As the winds grew colder, simply to keep myself fed I was reduced to selling my rare book collection that I had so studiously collected when funds were ample, a form of particularly slow torture as I continually wondered whether one of the volumes I had just sold might contain another piece yet to fall into place. It became a race of sorts, in fact, prompting me to study harder and work faster than I ever had before.

While understandably reluctant to credit looming poverty and desperation as driving forces behind my ultimate discovery, I must confess that they may have played a larger part than one might suspect. At the time I found this a bit disgraceful, but looking back now I realize that those two forces are companions to greatness far more often than commonly believed. Indeed, without those factors in play, I likely never would have taken the giant leap that simultaneously proved my theories correct and established the Art of Ætheric Chemistry as a worthy field of inquiry once more.

I can, in fact, recall the very moment the last piece fell into place. The candle – my last candle as it happened – was burning low on my rickety reading desk, filling the room with greasy smoke from the cheap wax, when suddenly I bolted to my feet, the force of my epiphany nearly flinging me across the room like a cannon shot. It was sheer simplicity: The reason the Art had never functioned coherently was because the various theories and experts that informed it were always viewed as in competition, each striving not only to present its case but also to prove all the others incorrect.  To put it another way, each scholar tried their best to shout down those that had preceded them, rather than try to find ways that their theories might complement each other.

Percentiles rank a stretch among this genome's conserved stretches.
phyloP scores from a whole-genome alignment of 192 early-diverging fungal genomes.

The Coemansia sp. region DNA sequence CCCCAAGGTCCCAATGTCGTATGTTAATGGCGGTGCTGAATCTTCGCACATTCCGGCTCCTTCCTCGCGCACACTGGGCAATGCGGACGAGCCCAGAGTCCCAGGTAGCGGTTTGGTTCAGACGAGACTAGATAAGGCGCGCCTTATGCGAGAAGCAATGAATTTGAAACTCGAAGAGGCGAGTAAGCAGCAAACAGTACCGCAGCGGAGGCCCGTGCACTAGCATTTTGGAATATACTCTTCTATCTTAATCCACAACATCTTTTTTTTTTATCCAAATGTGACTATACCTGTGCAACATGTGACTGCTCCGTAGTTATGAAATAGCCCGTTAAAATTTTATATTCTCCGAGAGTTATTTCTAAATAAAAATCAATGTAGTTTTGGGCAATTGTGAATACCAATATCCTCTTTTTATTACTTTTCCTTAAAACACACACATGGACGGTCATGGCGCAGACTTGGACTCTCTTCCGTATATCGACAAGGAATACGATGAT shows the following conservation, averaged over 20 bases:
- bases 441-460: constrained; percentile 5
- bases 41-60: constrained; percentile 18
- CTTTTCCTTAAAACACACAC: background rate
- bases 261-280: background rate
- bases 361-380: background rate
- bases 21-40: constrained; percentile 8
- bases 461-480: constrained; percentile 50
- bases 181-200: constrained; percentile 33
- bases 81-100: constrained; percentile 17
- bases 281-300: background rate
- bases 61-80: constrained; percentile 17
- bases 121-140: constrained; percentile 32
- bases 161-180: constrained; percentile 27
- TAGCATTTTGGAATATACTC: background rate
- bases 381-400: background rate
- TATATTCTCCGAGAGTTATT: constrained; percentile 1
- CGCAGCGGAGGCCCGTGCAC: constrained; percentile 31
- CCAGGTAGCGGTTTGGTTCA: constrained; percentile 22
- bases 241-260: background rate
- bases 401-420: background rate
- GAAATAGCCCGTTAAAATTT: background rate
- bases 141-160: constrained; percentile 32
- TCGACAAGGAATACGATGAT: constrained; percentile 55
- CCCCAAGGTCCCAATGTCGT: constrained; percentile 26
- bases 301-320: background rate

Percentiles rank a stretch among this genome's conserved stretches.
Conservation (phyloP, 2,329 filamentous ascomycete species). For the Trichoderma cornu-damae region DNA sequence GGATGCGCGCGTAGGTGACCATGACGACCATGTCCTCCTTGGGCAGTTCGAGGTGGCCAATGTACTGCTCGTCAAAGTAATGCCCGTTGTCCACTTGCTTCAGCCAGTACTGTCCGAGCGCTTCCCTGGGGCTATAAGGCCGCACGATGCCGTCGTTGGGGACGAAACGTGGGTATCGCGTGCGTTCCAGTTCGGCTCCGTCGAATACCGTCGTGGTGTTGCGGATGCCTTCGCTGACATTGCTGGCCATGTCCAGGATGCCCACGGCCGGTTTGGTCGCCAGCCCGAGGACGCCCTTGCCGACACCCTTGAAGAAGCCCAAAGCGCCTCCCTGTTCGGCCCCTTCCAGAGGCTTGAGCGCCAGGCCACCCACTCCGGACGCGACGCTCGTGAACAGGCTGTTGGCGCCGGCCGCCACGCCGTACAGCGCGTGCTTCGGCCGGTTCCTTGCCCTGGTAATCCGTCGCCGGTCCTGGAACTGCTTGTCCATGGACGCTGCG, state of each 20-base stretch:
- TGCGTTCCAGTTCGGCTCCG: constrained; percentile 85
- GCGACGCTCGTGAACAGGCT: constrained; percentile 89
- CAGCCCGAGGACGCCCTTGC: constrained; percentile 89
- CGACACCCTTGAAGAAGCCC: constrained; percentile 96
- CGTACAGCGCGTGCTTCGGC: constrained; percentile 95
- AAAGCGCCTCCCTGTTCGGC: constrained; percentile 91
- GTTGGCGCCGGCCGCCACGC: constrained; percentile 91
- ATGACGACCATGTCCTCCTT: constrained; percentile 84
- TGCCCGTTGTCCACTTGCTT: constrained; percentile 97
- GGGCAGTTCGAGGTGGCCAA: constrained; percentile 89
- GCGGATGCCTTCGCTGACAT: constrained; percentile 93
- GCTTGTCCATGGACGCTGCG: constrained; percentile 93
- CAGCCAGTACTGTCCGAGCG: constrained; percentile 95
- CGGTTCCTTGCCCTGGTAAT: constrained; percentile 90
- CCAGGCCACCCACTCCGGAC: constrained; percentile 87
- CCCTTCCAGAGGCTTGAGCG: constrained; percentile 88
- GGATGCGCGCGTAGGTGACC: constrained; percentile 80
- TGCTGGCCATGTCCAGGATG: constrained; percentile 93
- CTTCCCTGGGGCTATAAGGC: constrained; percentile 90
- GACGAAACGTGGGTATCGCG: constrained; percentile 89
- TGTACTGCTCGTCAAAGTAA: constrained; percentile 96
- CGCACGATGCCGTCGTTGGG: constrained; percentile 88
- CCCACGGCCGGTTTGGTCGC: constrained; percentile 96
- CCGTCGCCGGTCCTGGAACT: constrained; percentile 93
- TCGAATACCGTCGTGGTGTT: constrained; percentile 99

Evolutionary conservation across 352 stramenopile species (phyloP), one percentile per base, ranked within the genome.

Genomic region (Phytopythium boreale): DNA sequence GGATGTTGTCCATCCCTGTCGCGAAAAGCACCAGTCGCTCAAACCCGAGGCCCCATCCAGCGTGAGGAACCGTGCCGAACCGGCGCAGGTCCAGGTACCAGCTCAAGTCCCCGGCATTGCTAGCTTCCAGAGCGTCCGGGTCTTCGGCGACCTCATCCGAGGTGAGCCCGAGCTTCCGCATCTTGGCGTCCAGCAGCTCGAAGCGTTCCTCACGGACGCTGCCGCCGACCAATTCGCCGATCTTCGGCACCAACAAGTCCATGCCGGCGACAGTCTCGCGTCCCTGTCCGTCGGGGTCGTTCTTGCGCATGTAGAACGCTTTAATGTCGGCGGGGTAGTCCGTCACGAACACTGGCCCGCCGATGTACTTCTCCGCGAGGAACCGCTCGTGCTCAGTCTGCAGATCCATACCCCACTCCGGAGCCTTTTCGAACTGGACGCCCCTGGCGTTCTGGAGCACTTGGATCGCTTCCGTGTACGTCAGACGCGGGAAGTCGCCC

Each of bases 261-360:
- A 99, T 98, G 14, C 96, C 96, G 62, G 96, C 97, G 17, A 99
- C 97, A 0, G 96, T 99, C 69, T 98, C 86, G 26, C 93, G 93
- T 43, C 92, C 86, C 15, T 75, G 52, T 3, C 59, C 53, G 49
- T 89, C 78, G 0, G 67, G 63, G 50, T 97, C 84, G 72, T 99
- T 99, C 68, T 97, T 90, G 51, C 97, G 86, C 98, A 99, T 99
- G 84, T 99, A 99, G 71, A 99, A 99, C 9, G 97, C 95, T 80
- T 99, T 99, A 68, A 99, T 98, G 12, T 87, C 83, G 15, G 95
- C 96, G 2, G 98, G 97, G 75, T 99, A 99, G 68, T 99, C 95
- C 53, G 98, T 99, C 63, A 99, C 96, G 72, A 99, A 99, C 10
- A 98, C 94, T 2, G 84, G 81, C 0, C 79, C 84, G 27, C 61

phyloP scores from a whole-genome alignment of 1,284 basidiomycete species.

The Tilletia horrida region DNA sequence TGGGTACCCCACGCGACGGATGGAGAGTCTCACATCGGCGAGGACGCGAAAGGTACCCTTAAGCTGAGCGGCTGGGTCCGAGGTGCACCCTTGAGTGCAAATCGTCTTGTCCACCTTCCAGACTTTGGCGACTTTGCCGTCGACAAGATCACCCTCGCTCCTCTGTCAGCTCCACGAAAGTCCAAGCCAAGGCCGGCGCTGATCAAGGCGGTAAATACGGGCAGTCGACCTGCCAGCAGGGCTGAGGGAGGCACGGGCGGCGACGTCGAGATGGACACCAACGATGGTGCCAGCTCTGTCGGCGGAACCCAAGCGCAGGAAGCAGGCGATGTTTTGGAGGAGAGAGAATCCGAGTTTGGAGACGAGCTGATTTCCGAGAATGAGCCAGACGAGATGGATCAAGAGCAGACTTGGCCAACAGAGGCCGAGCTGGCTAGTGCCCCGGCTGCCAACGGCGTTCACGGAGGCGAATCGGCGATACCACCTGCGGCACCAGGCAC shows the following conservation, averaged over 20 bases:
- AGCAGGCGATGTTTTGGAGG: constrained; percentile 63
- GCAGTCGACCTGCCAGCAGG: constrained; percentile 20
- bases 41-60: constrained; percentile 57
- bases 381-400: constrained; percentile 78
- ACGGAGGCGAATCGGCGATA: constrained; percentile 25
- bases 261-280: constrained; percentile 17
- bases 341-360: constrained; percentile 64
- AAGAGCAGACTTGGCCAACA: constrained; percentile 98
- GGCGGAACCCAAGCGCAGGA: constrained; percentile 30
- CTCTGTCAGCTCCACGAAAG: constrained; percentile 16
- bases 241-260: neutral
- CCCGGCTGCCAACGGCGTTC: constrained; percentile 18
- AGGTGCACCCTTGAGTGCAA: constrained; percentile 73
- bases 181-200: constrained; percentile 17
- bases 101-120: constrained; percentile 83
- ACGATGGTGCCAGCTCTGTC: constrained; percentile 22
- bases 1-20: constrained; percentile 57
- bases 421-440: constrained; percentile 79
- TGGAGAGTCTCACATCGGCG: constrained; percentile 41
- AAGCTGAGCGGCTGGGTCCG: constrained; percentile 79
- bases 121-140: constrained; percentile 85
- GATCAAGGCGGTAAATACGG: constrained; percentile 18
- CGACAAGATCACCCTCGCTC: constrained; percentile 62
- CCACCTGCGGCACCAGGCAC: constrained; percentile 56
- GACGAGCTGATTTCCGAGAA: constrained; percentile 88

Taken together, however, and ignoring the individual prejudices of their supporters, it was soon evident that they formed a ragged but increasingly coherent whole. A missing piece in Italian theory was supplied by a well-known truth in German treatises, while an error in calculation made by the Greeks was corrected by proper application of an obscure principle from the manuscripts of The Black Bruce, the reclusive and persnickety Scotsman who’d supposedly lost his head to the king’s witch hunters.

Twice, if legend is to be believed.

As the knowledge took shape in my head, the glyphs and materials swirling like an illustrated whirlwind, an understanding at once surprising and utterly absolute came over as well: I had to do something with this newfound potential. Something astonishing. Something marvelous. Something that could never be questioned as mere charlatanism. Something the world had never seen before, and quite possibly never would again, to prove my understanding – my mastery – once and for all. But what?

I cried out and clutched my head in frustration as I paced the room, swiftly reviewing and rejecting dozens of formulae as they came to me. From what I had gleaned, the Art could be roughly divided into three broad areas of study, which I labeled as follows: Animation, which gave a semblance of life and even intelligence to the formerly inanimate; Enrichment, which produced oils and elixirs that would enhance select properties of their target; and Transfiguration, which transformed one object or being into another. I tended to feel most at home in the study of Transfiguration, considered the most “classical” path, though I must admit I considered a wide variety of possibilities that night.